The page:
Over 50 CAG Believers Arrested Within 3 Days in Shandong

16 / 05 / 2019

A comprehensive, organized campaign against The Church of Almighty God is underway in the province since the beginning of April, aiming to eradicate the Church.

Zhang Wenshu

On April 16-18, during an organized operation against The Church of Almighty God (CAG), over 50 members were arrested in the cities of Dezhou, Tai’an, and Liaocheng, in the eastern province of Shandong, according to the data provided by the CAG. The whereabouts of several of the Church’s top leaders remain unknown. Informed sources report that other cities in the province are also planning campaigns against the Church.

The implementation plan (excerpt) issued by a local government in Shandong Province for cracking down on
The implementation plan (excerpt) issued by a local government in Shandong Province for cracking down on

The Church of Almighty God is the largest Christian new religious movement in China that has continuously suffered from the brutal suppression at the hands of the Chinese Communist Party (CCP) since its founding in 1991. CAG members may be arrested, detained, and given a heavy prison sentence just for possessing literature of the Church. The CCP launched several special operations of arrest against the Church in 2018, with over 11,000 members arrested, of whom 664 were arrested in Shandong.

Police in Shandong Province are raiding the house of a CAG member.(Online image)

According to the family of one of the arrested in Dezhou city, on April 17, eight police officers suddenly broke into the home of the believer and, without presenting any credentials, searched the place, seizing 6,000 RMB (about $ 880) of cash, two computers, and other items. His wife was later taken away as well and is held at a detention house.

A detailed form about CAG members being investigated by local authorities in Shandong Province.

In some cases, the police tricked people into opening their doors under false pretenses, like to check water meters or do maintenance work. This is what happened to a believer in Dezhou on the 17th. When she opened the door to someone, who claimed the need to check her home’s electricity circuit, more than a dozen police officers stormed in and rummaged through the house. Spiritual books, two computers, and other faith-related items were seized from her home. The police took the woman away in handcuffs and with a black hood over her head.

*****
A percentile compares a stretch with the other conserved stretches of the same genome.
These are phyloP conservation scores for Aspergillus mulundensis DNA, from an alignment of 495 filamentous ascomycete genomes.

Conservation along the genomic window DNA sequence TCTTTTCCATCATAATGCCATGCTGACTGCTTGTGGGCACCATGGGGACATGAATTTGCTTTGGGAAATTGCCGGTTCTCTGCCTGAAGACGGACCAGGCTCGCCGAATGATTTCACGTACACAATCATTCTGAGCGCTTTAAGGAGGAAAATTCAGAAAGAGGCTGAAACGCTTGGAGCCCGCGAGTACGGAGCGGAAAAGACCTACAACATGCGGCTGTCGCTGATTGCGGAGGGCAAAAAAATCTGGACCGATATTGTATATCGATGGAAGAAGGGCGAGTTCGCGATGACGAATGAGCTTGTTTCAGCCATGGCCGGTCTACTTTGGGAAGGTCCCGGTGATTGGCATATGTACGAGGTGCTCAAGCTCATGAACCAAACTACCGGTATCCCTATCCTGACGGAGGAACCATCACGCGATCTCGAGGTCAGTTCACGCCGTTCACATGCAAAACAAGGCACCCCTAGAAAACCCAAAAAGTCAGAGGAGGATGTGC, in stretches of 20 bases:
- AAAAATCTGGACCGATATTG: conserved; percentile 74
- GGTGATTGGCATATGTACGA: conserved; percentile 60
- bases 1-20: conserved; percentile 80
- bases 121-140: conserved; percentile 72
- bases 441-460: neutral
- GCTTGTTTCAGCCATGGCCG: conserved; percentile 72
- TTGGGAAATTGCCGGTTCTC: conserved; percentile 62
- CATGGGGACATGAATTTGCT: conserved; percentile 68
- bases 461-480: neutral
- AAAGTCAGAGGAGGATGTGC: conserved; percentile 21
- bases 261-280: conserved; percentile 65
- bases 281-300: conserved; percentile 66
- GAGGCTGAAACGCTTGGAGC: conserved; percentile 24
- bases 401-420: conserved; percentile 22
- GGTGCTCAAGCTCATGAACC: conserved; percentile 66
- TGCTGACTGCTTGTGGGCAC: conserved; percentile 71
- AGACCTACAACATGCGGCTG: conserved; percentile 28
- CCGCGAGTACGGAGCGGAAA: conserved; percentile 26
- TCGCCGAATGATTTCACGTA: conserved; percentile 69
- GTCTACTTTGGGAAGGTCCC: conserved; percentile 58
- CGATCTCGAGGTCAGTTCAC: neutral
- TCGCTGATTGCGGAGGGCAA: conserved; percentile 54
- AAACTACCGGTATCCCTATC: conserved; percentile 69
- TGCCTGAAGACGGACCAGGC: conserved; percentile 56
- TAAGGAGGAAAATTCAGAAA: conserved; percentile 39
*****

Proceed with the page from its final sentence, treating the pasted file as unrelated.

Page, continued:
Most of the arrested in Tai’an and Liaocheng were also taken away from their homes that were raided and searched, proving that the operation was organized and the information on believers collected well in advance.

A town government has demanded that, on the 15th of each month, each village under its jurisdiction should report its progress in suppressing xie jiao groups. Detailed information is required to be collected, including the number of identified and banned meeting venues, confiscated literature, etc.

One week before the mass arrests, authorities in Shandong’s capital city of Jinan held a meeting to discuss the investigation campaign into persons that belong to religious movements designated by the CCP as xie jiao, like the CAG, with a focus on investigating the “planners” and “organizers” of such groups. According to informed sources, at least 370 key targets of the crackdown were designated in the city.

On April 3, Shandong’s Qingdao city authorities also convened a meeting on “a special battle to ‘clean up gang crime and eliminate evil’ and implement anti-xie jiao work,” ordering to continue applying “high pressure” on the CAG and launching a three-month investigation to eradicate the Church.

Each village should also report on the number of members in all religious groups designated as xie jiao under investigation.

The CCP places religious groups that are not subject to government control or that the CCP believes are rapidly growing and pose a threat to the regime on a list of xie jiao and carries out the most severe crackdown against them. Meanwhile, the CCP misleadingly conflates xie jiao with those religious groups that in Western countries are maliciously called “cults” as a way to justify its actions.


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